Low & Slow: How I’m Using Facebook To Sell A T-Shirt
Edit: Part 2 is online now. Read it here.
A few weeks back, I met with James, the director of engineering from TeeSpring. Unfortunately, the park was too crowded to get a cup coffee. Never the less, we sat in the park and discussed the state of TeeSpring and technology.
During our chat, James told me about the challenge posed to all the new engineering recruits.
Can you make a t-shirt, and run a successful campaign given $50 of Facebook ad credit?
So far, the answer has been no. According to James, none of their engineers have been able to turn $50 in ads into 3 shirt or more sales.
I wanted to try it for myself to see if I could do any better.
Coming Up With A Niche
There is a mountain of advice available online about how to run your first teespring campaign. The most consistent suggestion was that shirts focused on a specific niche sell best. With this in mind, my first challenge was deciding who to make shirts for.
Given I am interested in flying, I figured I would start there. That way, even if I don’t end up getting other people to buy, I’d have a design for a shirt that I would wear. Not scientific at all, but I was focused on running this experiment, rather than coming up with the “perfect” idea.
Deciding On A Design
Now that I knew I wanted something flying-related, I had to come up with some ideas. Again, nothing scientific. Just something that would made for a good design, stand out, and be (possibly) relevant to other private pilots.
If you’ve ever taken flying lessons, then you’re probably familiar with the Cessna 152. This plane is the quintessential trainer aircraft. It seats two people (barely), weighs less than half as much as a Ford Explorer, and takes the phrase “slow flight” literately. Despite it’s shortcomings, the plane makes for a great trainer aircraft, and is conspicuously present at flight schools in the U.S., and abroad. Long story short — most student pilots end up behind the controls of one of these bad boys at some point during training.
For that reason, I feel it makes the perfect subject for my t-shirt experiment.
Hiring A Designer
With that out of the way, I turned to UpWork to find a designer. After posting a job, and spending a fair amount of time searching through the portfolios of active consultants, I came across Mihai. I sent him a message with my rough idea of what I had in mind, along with some photos for inspiration, and links to a few t-shirt designs I liked.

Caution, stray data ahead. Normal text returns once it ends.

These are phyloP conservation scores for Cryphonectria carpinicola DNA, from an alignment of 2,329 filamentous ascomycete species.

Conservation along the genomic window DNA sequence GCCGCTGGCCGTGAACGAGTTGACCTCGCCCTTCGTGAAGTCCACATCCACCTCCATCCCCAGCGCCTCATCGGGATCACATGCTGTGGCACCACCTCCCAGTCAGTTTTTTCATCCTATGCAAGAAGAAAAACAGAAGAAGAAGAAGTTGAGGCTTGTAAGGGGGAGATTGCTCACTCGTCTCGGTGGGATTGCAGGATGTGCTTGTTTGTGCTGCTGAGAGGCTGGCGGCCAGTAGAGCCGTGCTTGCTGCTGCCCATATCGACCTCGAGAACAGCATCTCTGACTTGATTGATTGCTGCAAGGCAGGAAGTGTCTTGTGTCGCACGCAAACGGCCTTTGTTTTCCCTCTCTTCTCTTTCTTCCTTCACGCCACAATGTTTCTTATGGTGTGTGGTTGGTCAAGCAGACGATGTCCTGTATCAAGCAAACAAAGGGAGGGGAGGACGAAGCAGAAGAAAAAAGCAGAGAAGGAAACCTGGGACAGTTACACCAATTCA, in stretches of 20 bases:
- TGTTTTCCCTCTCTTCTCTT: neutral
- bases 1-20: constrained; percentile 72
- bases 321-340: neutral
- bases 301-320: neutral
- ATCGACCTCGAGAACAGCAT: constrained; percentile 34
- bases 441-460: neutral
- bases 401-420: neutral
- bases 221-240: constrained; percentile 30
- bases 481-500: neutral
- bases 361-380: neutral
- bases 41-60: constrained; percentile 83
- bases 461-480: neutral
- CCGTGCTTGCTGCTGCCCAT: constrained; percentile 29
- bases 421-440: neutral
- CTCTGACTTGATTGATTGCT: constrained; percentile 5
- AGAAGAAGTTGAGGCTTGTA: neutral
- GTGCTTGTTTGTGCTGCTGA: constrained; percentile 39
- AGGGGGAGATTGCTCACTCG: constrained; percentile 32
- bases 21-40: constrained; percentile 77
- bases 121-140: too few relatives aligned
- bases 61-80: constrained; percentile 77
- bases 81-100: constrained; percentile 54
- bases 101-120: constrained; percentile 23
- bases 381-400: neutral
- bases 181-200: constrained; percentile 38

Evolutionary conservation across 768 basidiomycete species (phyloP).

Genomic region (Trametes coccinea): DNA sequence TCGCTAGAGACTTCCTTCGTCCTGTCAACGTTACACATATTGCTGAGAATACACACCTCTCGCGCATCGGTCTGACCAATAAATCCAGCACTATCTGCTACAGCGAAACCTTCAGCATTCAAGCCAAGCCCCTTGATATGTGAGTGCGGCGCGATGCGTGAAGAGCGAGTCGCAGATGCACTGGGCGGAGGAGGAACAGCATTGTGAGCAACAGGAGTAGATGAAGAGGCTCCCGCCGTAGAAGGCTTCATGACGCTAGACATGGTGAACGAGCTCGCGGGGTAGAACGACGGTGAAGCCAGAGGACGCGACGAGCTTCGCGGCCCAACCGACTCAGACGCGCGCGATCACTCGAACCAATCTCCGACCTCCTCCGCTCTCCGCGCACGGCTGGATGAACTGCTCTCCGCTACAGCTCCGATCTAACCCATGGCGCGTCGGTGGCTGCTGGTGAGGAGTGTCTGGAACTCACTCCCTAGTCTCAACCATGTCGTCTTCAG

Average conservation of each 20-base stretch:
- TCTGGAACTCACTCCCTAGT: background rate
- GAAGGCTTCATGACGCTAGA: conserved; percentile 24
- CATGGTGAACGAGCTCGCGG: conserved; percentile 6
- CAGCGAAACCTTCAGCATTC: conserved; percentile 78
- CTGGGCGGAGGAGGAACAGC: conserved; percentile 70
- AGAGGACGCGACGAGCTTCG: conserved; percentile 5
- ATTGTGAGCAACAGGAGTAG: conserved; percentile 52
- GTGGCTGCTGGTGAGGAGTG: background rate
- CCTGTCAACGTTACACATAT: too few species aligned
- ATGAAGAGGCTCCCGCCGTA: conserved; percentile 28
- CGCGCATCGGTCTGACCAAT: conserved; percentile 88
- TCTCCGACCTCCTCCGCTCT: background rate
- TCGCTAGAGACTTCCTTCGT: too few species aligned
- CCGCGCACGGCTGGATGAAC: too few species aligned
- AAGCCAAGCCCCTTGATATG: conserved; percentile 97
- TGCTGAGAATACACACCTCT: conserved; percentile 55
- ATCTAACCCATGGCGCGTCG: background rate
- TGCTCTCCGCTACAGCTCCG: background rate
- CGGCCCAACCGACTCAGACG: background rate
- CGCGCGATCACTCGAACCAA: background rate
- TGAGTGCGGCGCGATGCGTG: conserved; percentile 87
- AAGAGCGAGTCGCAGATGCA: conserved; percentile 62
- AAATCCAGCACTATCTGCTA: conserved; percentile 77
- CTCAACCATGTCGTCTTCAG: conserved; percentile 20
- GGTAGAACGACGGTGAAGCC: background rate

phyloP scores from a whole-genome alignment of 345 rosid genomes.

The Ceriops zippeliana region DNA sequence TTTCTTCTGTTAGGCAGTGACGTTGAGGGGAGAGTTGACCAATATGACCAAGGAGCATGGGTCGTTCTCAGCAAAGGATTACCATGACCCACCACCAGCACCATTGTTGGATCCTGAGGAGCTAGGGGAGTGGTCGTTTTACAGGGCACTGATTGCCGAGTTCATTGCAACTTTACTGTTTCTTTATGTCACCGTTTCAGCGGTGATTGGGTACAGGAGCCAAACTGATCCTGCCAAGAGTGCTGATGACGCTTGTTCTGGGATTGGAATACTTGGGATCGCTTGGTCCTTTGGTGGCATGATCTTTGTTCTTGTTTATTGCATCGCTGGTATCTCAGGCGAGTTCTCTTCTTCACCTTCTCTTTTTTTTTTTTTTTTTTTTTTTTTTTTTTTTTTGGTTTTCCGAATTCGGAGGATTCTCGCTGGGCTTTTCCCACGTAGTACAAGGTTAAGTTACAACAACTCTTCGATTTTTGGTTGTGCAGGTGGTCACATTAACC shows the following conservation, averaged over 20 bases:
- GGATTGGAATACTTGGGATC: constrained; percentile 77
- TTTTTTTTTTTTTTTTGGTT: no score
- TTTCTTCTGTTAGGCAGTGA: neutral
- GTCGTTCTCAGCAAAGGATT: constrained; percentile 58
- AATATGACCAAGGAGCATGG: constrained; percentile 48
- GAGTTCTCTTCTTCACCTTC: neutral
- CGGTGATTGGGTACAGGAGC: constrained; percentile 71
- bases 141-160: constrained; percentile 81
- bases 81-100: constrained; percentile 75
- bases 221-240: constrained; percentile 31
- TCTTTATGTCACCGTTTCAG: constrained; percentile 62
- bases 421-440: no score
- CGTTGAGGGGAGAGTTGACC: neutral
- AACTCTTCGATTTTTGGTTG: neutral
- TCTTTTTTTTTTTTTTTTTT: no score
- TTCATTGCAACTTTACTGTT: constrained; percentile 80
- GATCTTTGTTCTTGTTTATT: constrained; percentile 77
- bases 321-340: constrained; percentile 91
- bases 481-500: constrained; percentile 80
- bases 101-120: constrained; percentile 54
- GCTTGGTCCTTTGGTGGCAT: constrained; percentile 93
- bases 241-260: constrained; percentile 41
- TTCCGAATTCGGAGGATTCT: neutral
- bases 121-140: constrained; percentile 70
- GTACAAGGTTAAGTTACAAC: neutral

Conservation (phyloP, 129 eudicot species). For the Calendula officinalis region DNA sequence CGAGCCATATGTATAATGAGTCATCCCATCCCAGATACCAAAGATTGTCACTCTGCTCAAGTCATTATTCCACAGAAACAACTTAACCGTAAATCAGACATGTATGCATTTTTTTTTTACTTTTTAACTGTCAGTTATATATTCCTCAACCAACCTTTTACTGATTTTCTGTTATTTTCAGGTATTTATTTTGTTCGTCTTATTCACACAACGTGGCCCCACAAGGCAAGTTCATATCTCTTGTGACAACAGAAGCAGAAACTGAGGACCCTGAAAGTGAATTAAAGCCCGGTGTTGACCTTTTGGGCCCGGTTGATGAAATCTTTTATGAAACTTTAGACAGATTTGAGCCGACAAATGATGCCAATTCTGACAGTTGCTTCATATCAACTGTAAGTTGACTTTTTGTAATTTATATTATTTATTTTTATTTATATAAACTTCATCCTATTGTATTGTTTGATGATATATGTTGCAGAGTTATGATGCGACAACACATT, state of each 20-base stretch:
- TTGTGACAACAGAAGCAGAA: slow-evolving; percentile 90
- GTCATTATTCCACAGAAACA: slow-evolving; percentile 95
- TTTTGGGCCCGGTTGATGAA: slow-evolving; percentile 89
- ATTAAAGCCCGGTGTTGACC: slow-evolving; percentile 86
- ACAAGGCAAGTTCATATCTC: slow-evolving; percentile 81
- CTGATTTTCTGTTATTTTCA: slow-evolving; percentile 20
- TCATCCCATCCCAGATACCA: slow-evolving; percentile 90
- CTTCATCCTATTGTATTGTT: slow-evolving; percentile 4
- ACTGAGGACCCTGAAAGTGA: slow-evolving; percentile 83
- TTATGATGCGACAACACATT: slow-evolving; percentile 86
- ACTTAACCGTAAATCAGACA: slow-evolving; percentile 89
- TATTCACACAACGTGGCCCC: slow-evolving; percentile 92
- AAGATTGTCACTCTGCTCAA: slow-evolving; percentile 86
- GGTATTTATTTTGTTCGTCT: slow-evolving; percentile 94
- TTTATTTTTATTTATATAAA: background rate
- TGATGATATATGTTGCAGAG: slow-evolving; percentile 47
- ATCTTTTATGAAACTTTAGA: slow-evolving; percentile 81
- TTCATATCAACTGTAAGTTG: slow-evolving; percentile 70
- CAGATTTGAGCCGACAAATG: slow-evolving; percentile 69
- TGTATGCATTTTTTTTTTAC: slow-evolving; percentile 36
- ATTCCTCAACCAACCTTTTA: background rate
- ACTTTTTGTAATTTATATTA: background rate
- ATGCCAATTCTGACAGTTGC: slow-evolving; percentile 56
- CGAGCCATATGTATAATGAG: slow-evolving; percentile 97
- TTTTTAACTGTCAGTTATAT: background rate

Over the course of 3 days, we chatted more about what I had in mind, while he helped clarify what I was looking for. The first design, save minor tweaks to the text, is what’s currently live on the teespring contest.
I think I got lucky finding a talented designer so quickly, but I’m very happy I did.
Driving Traffic With Facebook Ads
Per the conversation that originally drove me to try this out, I dove in to setting up my Facebook campaign.
At my previous startup, I worked with my colleague to run our app install campaigns, so I have some experience with PPC ads.
This time, though, my budget is a smaller, and I don’t have the benefit of co-works to handle design and optimization. For that reason, I’m trying out AdEspresso to help with the heavy lifting. I created a few different image, headline, and text variations, which I then uploaded to the AdEspresso dashboard.
The campaign is currently running, and at the time of writing has had about 100 impressions.
The hardest part of this entire process so far has been trying to avoid the desire to smash the refresh button and see if anyone has clicked yet.
I consider myself a developer with a strong eye for making products. Even though I come from a marketing background, I haven’t spent very much time executing performance marketing campaigns, so this is definitely outside my wheelhouse. That said, I’m excited to see how things go, and most importantly, share what I learn when it’s all over.
Go Ahead. Order Your Very Own Shirt Today!
If you haven’t already, go visit my teespring campaign page, and reserve a shirt. Once the campaign is finished, I’ll be back here with details, and numbers.